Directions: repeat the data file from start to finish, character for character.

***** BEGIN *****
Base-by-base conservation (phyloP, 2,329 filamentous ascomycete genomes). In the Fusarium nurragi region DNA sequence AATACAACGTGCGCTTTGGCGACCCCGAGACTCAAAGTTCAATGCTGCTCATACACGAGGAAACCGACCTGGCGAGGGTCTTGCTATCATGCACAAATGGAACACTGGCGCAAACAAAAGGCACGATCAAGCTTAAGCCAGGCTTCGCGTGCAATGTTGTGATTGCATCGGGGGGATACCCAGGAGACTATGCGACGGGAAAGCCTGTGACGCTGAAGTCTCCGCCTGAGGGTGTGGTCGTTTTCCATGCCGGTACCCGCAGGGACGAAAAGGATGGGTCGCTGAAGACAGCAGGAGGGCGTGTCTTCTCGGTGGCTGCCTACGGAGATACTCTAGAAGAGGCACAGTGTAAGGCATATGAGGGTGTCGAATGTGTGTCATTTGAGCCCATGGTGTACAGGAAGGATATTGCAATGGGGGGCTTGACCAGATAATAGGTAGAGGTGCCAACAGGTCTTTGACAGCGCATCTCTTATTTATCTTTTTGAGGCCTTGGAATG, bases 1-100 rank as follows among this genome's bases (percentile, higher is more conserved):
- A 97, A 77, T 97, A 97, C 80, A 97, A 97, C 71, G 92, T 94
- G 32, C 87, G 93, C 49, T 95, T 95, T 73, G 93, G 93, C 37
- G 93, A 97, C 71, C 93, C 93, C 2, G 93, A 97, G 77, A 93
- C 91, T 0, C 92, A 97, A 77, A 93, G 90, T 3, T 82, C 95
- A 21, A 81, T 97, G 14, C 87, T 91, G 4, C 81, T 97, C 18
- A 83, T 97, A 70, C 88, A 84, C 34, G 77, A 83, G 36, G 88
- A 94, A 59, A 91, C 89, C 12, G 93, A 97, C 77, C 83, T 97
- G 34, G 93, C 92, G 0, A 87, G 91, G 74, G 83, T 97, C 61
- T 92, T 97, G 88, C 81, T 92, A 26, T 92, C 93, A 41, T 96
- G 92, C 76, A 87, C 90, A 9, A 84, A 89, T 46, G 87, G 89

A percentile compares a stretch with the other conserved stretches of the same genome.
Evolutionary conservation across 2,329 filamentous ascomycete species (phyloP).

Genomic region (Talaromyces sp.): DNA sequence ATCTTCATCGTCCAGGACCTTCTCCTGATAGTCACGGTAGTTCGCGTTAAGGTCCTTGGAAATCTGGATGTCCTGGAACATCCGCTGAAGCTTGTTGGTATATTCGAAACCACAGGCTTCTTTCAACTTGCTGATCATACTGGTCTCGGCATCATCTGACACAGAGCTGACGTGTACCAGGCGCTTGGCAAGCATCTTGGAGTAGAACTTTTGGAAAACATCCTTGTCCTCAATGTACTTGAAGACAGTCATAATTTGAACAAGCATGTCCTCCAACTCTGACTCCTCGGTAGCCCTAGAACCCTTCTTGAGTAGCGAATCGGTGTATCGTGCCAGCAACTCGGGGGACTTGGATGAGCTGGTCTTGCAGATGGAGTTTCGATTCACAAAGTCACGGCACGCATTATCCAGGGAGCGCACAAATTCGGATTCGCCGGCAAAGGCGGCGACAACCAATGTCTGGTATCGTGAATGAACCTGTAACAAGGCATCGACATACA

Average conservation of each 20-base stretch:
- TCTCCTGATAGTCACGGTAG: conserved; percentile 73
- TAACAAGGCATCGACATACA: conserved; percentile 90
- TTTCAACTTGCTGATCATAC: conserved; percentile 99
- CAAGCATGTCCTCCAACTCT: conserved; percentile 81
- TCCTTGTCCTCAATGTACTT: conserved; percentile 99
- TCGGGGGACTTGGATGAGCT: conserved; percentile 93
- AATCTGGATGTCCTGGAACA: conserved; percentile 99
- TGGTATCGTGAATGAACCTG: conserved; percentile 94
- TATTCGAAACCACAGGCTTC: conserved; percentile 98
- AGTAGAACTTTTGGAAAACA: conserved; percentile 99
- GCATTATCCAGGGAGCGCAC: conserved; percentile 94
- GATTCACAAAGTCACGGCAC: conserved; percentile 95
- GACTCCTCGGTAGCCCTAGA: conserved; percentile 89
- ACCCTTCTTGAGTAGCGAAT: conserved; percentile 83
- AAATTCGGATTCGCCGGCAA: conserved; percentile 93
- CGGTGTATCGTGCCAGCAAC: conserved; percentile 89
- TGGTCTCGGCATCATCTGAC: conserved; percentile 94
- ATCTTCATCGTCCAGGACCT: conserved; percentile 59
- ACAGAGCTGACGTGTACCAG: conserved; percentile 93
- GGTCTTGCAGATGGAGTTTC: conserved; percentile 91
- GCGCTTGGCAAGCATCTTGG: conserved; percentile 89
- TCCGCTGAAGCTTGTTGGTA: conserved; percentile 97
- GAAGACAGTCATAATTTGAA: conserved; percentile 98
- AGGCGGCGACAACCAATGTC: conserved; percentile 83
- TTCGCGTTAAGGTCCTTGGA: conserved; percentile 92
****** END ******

Base-by-base conservation (phyloP, 2,329 filamentous ascomycete genomes). In the Fusarium nurragi region DNA sequence AATACAACGTGCGCTTTGGCGACCCCGAGACTCAAAGTTCAATGCTGCTCATACACGAGGAAACCGACCTGGCGAGGGTCTTGCTATCATGCACAAATGGAACACTGGCGCAAACAAAAGGCACGATCAAGCTTAAGCCAGGCTTCGCGTGCAATGTTGTGATTGCATCGGGGGGATACCCAGGAGACTATGCGACGGGAAAGCCTGTGACGCTGAAGTCTCCGCCTGAGGGTGTGGTCGTTTTCCATGCCGGTACCCGCAGGGACGAAAAGGATGGGTCGCTGAAGACAGCAGGAGGGCGTGTCTTCTCGGTGGCTGCCTACGGAGATACTCTAGAAGAGGCACAGTGTAAGGCATATGAGGGTGTCGAATGTGTGTCATTTGAGCCCATGGTGTACAGGAAGGATATTGCAATGGGGGGCTTGACCAGATAATAGGTAGAGGTGCCAACAGGTCTTTGACAGCGCATCTCTTATTTATCTTTTTGAGGCCTTGGAATG, bases 1-100 rank as follows among this genome's bases (percentile, higher is more conserved):
- A 97, A 77, T 97, A 97, C 80, A 97, A 97, C 71, G 92, T 94
- G 32, C 87, G 93, C 49, T 95, T 95, T 73, G 93, G 93, C 37
- G 93, A 97, C 71, C 93, C 93, C 2, G 93, A 97, G 77, A 93
- C 91, T 0, C 92, A 97, A 77, A 93, G 90, T 3, T 82, C 95
- A 21, A 81, T 97, G 14, C 87, T 91, G 4, C 81, T 97, C 18
- A 83, T 97, A 70, C 88, A 84, C 34, G 77, A 83, G 36, G 88
- A 94, A 59, A 91, C 89, C 12, G 93, A 97, C 77, C 83, T 97
- G 34, G 93, C 92, G 0, A 87, G 91, G 74, G 83, T 97, C 61
- T 92, T 97, G 88, C 81, T 92, A 26, T 92, C 93, A 41, T 96
- G 92, C 76, A 87, C 90, A 9, A 84, A 89, T 46, G 87, G 89

A percentile compares a stretch with the other conserved stretches of the same genome.
Evolutionary conservation across 2,329 filamentous ascomycete species (phyloP).

Genomic region (Talaromyces sp.): DNA sequence ATCTTCATCGTCCAGGACCTTCTCCTGATAGTCACGGTAGTTCGCGTTAAGGTCCTTGGAAATCTGGATGTCCTGGAACATCCGCTGAAGCTTGTTGGTATATTCGAAACCACAGGCTTCTTTCAACTTGCTGATCATACTGGTCTCGGCATCATCTGACACAGAGCTGACGTGTACCAGGCGCTTGGCAAGCATCTTGGAGTAGAACTTTTGGAAAACATCCTTGTCCTCAATGTACTTGAAGACAGTCATAATTTGAACAAGCATGTCCTCCAACTCTGACTCCTCGGTAGCCCTAGAACCCTTCTTGAGTAGCGAATCGGTGTATCGTGCCAGCAACTCGGGGGACTTGGATGAGCTGGTCTTGCAGATGGAGTTTCGATTCACAAAGTCACGGCACGCATTATCCAGGGAGCGCACAAATTCGGATTCGCCGGCAAAGGCGGCGACAACCAATGTCTGGTATCGTGAATGAACCTGTAACAAGGCATCGACATACA

Average conservation of each 20-base stretch:
- TCTCCTGATAGTCACGGTAG: conserved; percentile 73
- TAACAAGGCATCGACATACA: conserved; percentile 90
- TTTCAACTTGCTGATCATAC: conserved; percentile 99
- CAAGCATGTCCTCCAACTCT: conserved; percentile 81
- TCCTTGTCCTCAATGTACTT: conserved; percentile 99
- TCGGGGGACTTGGATGAGCT: conserved; percentile 93
- AATCTGGATGTCCTGGAACA: conserved; percentile 99
- TGGTATCGTGAATGAACCTG: conserved; percentile 94
- TATTCGAAACCACAGGCTTC: conserved; percentile 98
- AGTAGAACTTTTGGAAAACA: conserved; percentile 99
- GCATTATCCAGGGAGCGCAC: conserved; percentile 94
- GATTCACAAAGTCACGGCAC: conserved; percentile 95
- GACTCCTCGGTAGCCCTAGA: conserved; percentile 89
- ACCCTTCTTGAGTAGCGAAT: conserved; percentile 83
- AAATTCGGATTCGCCGGCAA: conserved; percentile 93
- CGGTGTATCGTGCCAGCAAC: conserved; percentile 89
- TGGTCTCGGCATCATCTGAC: conserved; percentile 94
- ATCTTCATCGTCCAGGACCT: conserved; percentile 59
- ACAGAGCTGACGTGTACCAG: conserved; percentile 93
- GGTCTTGCAGATGGAGTTTC: conserved; percentile 91
- GCGCTTGGCAAGCATCTTGG: conserved; percentile 89
- TCCGCTGAAGCTTGTTGGTA: conserved; percentile 97
- GAAGACAGTCATAATTTGAA: conserved; percentile 98
- AGGCGGCGACAACCAATGTC: conserved; percentile 83
- TTCGCGTTAAGGTCCTTGGA: conserved; percentile 92